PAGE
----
It is easy to become stuck on one or two sizes of print. Break out of the rut and try something different. Photographs and art work can look very different depending on the size.
There is no right size to print every image at. We tend to fall into habits with regard to everything, including our printing. Sure, we can work out what size print a given camera can produce at 300dpi. But this is really on the starting point. A print resolution of 300dpi (or 360dpi for Epsons) works well when you are up close and personal to the print. But with larger prints we don’t hold them in our hands up close, we look at them hanging on the wall, typically, and also from some distance so we can take in the whole image in one go. So you can lower the resolution you print at and thus print the image larger. Think of this as the packing density, how close the camera pixels are packed together on the page.
The other thing that affects what resolution you need to print at is the type of paper. High gloss, photo papers demand the highest resolution to produce a print that will look great up close. Matt papers can sometimes take a lower resolution and still look great. Non-digital art papers, especially the heavily textured watercolor papers can look great at even lower resolutions. For example, I have printed an image at as low as 25dpi (image resolution, not printer dot resolution) on a non-digital watercolor paper and the result has looked great. I have even used very low actual printer resolutions, such as 300dpi. This has partly been a result of the texture of the paper making the lower resolution image look more detailed and also because when you print on non-digital papers, the ink bleeds into the paper, spreading the dots out till they blend together, creating the illusion of a higher resolution than actually used. Particularly suitable to this approach are the non-digital watercolor textured papers and the Japanese, Korean and Nepalese handmade papers, often called Washi, and especially those with inclusions, such as bark or flowers.
Some images work well when small and intimate. Many don’t. My observation is that probably a majority of people print their images smaller than is ideal for the image. This is perfectly natural because of issues of having suitable equipment and the cost of the gear and the consumables as you go up in size, but is still something to be worked on. You could argue that images have a natural size at which they work best that is determined by a combination of factors. The amount of detail in the piece and how important it is plays a part. As does the style of the work: is it intimate or bold and brassy? The desired impact on the viewer and what it is you are trying to say play a major part. When discussions of what size should I print my work comes up I am always reminded of a time soon after I had returned from a trip to Poland where I had done a lot of shooting at Auschwitz. I had been printing my images fairly large, approximately 24″ x 36″. There was an exhibition at a local photography gallery by a photographer who had also shot Auschwitz. His work was printed very small, in fact no larger than 8″ x 10″ and mostly noticeably smaller. With such small work the automatic response was to move in close. You were then confronted with the subject matter that had not been obvious from a distance. This drawing you in worked well with these very detailed, medium and large format images. My approach had been to play with the graphic elements, the shapes and textures, and I found this worked better for me large. Who was right? Frankly I don’t know and I suspect we both were because although our subject was the same, our photography was very different. I preferred my approach though I could see what the other photographer had done.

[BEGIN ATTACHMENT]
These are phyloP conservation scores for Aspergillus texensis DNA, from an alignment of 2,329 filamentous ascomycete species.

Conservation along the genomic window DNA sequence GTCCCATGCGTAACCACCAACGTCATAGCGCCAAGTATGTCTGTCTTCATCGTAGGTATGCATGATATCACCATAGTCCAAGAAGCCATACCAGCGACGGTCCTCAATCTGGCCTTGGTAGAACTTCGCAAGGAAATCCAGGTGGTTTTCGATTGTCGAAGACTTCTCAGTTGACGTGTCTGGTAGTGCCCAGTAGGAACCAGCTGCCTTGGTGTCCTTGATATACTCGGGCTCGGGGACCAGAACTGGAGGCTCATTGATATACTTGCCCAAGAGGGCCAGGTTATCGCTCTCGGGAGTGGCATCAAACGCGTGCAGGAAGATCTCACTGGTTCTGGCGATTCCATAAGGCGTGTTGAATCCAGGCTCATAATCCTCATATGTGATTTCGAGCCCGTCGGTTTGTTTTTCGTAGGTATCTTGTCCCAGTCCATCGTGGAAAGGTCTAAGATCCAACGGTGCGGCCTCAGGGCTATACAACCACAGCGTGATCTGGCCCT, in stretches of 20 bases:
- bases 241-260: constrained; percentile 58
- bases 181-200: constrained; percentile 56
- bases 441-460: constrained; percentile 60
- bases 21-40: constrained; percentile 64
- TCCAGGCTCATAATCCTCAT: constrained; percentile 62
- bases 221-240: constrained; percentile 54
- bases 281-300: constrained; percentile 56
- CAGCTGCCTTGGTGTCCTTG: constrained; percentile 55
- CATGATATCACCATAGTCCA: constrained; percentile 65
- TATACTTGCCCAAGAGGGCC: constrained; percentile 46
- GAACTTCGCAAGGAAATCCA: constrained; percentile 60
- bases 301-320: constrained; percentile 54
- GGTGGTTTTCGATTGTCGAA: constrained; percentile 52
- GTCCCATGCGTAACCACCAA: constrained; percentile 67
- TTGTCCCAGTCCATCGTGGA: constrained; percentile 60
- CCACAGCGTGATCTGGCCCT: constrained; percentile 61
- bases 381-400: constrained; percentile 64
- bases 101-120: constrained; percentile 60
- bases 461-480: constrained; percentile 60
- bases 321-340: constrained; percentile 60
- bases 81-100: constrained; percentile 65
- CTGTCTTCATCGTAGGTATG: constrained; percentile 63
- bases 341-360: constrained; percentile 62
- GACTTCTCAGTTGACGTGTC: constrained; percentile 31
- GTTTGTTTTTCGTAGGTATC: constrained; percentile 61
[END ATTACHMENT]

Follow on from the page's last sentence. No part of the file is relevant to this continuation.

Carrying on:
So how to you change your printing size or even judge what size works best? There are several approaches. The easiest is to make sure you can move well back from your computer screen so you can vary the viewing distance. Fill the screen with the image and then vary your viewing distance from close to far away and see how the image responds. Zoom right into the image and judge how dependent it is for success on the detail it contains. For those who can, a data project is a wonderful tool. It lets you explore the really large sizes before you have to print. Just remember the projected image will be much lower resolution than your print will be. Think about the psychology of your image and how you want to use it. Should the viewer have an intimate and thus close engagement with the image or will a huge, in your face sort of impact work better? You will generally find the same size will work well for most, if not all, images within a body of work. This certainly makes for a more cohesive look in an exhibition, though some variety can also work in your favor. It depends on what suits the work.
Overcoming equipment and cost issues can be a creative exercise in itself. What about tiling your prints together to make a larger one, taping them together even or mounting them as separate pieces that hung together form a whole? Do a trade with a friend with a larger printer so you do something for them that they need in exchange for some larger prints. If you want to, there are ways around most limitations.